Straightpipes built this beautiful set of rests to work with his 40-lb Heavy Gun. Chambered in 7mm WSM, the gun features a Savage Target Action, and a Brux 32″, 1.300″ straight-diameter barrel fitted with a custom barrel nut. The barrel is clamped forward of the action in a 9″-long barrel block. This allows the Savage action to free-float. The block, also built by Straightpipes, looks fairly standard, but it has some clever design features. Between the barrel and the block there is sleeve that is slightly compressed when the block’s bolts are tensioned. This sleeve, made of a proprietary material, eliminates metal to metal contact between barrel and block. Straightpipes believes this enhances accuracy and provides some damping. Other shooters with barrel-block guns have used epoxy between block and barrel, but that makes disassembly difficult. The sleeve system on Straightpipes’ gun allows the barreled action to be easily removed from the stock. In addition, the compressed sleeve system is very stable — Straightpipes doesn’t have to fiddle with the bolt torques on his block.

‘Black Beauty’ Stock Made from Resin-Soaked Laminated Wood, with Rust-Oleum Finish
Straightpipes built the beefy stock himself. It is made from “red oak” wood soaked in resin and then laminated together with JB Weld. The rear section features a polished aluminum buttplate and twin metal “runners” on the underside, where the stock rides the Protektor Cordura bag. Straightpipes says the stock is very stable: “it absolutely does not flex or warp with changes in temp or humidity”. We asked Straightpipes about the stock finish. To our surprise, “Pipes” revealed he used inexpensive Rust-Oleum fine texture outdoor furniture paint. “Pipes” told us: “I’ve been using this stuff for years. It’s abrasion proof and tough as nails — the bags won’t wear it off. It’s solvent-proof, won’t get soft or bubble up. It cleans up with a damp cloth, just rub it down and it looks like new.”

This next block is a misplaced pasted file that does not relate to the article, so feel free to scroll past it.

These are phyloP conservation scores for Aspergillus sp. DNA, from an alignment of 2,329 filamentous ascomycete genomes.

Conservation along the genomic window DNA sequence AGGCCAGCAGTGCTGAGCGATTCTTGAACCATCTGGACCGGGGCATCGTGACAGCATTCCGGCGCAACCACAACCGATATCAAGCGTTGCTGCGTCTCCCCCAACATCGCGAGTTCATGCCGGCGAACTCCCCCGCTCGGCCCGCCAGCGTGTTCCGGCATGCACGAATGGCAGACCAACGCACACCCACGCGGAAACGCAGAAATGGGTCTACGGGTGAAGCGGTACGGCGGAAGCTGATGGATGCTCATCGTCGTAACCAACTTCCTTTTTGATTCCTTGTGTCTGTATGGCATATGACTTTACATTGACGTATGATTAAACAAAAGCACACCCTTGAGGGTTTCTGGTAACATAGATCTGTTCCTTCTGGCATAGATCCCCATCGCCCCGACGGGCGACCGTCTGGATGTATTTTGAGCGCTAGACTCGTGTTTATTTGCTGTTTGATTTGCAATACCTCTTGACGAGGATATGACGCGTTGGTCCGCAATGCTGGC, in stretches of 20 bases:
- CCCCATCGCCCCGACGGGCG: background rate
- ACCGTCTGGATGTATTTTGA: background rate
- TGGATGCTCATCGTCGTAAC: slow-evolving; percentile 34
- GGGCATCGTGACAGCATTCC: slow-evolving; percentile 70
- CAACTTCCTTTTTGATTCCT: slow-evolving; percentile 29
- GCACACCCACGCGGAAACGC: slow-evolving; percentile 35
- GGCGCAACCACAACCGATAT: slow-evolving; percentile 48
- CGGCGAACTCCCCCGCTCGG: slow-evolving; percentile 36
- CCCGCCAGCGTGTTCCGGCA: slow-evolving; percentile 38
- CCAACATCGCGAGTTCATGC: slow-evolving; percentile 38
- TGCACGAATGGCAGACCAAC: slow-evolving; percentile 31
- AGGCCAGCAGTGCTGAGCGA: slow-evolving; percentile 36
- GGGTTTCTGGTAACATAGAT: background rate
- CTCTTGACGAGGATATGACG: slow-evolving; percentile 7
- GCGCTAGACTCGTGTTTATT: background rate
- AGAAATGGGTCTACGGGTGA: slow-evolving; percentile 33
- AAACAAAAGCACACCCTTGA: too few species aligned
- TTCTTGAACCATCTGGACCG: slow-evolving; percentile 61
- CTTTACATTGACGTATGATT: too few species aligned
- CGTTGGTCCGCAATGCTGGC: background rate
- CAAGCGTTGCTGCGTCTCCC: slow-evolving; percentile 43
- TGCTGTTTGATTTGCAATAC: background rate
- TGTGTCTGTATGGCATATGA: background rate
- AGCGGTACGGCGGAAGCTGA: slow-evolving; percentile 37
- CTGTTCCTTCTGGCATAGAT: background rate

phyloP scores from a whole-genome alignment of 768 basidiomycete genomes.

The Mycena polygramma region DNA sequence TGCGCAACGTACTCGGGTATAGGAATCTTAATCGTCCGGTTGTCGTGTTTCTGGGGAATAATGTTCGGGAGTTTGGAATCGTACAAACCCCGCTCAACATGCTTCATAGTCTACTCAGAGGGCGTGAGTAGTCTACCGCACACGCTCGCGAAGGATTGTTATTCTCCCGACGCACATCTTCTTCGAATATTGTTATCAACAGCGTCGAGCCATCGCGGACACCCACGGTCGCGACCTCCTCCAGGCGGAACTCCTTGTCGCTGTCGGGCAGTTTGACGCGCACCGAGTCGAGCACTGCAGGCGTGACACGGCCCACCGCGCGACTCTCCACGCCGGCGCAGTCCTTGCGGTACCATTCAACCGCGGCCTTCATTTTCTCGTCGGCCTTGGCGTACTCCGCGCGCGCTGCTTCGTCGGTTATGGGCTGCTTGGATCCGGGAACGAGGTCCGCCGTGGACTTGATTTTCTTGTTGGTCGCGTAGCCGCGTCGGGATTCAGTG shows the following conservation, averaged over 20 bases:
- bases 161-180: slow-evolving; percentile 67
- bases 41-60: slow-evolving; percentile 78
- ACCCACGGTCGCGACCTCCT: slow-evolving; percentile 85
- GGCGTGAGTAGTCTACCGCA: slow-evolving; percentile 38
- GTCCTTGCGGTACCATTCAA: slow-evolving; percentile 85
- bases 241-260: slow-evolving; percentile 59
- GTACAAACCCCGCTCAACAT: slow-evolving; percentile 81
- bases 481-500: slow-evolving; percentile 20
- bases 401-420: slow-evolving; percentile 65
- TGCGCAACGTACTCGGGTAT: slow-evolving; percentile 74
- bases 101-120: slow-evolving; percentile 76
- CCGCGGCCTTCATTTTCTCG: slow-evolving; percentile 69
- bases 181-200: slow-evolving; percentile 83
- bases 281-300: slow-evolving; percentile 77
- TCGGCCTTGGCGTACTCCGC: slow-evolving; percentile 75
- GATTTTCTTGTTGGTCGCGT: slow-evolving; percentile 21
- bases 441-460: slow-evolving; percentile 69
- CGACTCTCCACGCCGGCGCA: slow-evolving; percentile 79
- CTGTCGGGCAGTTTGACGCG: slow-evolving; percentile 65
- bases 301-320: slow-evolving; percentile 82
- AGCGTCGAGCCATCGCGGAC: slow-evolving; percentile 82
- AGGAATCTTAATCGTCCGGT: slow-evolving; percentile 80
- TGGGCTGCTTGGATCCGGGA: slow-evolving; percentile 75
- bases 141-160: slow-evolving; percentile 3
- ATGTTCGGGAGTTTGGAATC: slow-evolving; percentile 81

Rear coaxial Rest Heavy gun

As designed and crafted by Straightpipes, this Heavy Gun rest system is impressive. The rear rest is brilliantly simple, and beautifully finished. But the important question is: “how does it shoot?”. Straightpipes reports that the whole system exceeds his expectations: “The rear rest actuation is smooth and positive. It works smoothly in conjunction with the front rest. Everything is working together — there’s nothing that’s fighting another element of the system. The gun tracks straight. When it returns to battery, the thing is pretty much waiting for you shot after shot.” The rear rest’s small footprint allows the “driver” to sit comfortably behind the rig. Straightpipes reports: “Shooters can ‘address the rifle’ just like a Light Gun — you’re not straining to wrap your arm around something overly massive. Anybody can shoot this, it’s a very easy gun to shoot.”

Is it accurate? In a word, “Yes”. Straightpipes doesn’t want to make claims before the rig has been tested in competition, but he says it has “shot groups at 600 and 1000 yards that would be very competitive.” We promised not to publish group sizes yet, but we can tell you that at 600 yards in good conditions it drilled some “scary small” 5-shot groups, well, well under 1/4 MOA.

Permalink Gunsmithing No Comments »
April 28th, 2013

SEB Spreads the Joy — Gen II Joystick Bipods Arrive in USA

Sebastian Lambang Joy-Pod F-TR bipod